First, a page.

When it comes to campus diversity, for students, it’s more about how you define the term diversity. For those addressing differing personality and lifestyles, Madison is the leader of diversity. This is partly the result of campus-size. With over 45,000 students and hundreds of academic programs, people with every type of quirky element are drawn to UW. More so, many different organizations and clubs are set up to foster and nurture such contrasting people.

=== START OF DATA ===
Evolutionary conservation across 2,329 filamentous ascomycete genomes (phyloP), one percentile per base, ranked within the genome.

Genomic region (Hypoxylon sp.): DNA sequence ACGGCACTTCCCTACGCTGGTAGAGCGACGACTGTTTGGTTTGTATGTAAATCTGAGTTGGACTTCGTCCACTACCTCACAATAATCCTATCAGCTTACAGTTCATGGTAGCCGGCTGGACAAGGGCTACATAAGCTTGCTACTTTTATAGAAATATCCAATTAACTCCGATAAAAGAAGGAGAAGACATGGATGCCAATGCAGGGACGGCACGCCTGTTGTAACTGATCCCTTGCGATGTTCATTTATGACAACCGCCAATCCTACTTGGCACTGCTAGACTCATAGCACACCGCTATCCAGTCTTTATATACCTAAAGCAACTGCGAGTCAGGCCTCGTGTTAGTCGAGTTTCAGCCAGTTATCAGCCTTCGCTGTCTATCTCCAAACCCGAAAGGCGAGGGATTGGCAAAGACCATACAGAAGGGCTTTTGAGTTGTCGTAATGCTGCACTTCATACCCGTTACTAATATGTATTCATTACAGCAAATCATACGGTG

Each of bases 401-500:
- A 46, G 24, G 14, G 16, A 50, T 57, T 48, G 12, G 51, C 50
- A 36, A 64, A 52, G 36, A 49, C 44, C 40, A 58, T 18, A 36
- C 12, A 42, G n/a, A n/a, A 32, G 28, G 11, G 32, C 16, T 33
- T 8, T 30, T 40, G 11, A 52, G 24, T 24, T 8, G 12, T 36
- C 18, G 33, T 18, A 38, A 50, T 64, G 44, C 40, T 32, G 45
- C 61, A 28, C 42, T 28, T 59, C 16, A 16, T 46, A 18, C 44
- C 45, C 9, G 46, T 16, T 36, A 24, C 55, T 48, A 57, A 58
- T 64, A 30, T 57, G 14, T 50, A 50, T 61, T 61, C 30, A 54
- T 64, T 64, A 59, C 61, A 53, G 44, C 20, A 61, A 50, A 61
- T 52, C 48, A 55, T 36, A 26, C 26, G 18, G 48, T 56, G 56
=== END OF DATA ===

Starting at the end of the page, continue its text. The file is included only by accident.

Racially, though, UW is less diverse. In the past two years, UW has gone up two percent in terms of diversity, as approximately 12.5 percent of students fall into minority categories, up from 10 percent in 2006. There is a growing trend of more international and study abroad students as well. Some students still find this statistic unfortunately low, however, and link it to the university’s Midwest location. But though UW's minority student population may be small, it is very strong in terms of presence. Many of the diversity clubs at the university are the ones offering the most activities and opportunities to students. These clubs will often hold information fairs, social gatherings, debate forums, and educational seminars. One downside is that students don’t feel minority groups spend much time on recruitment.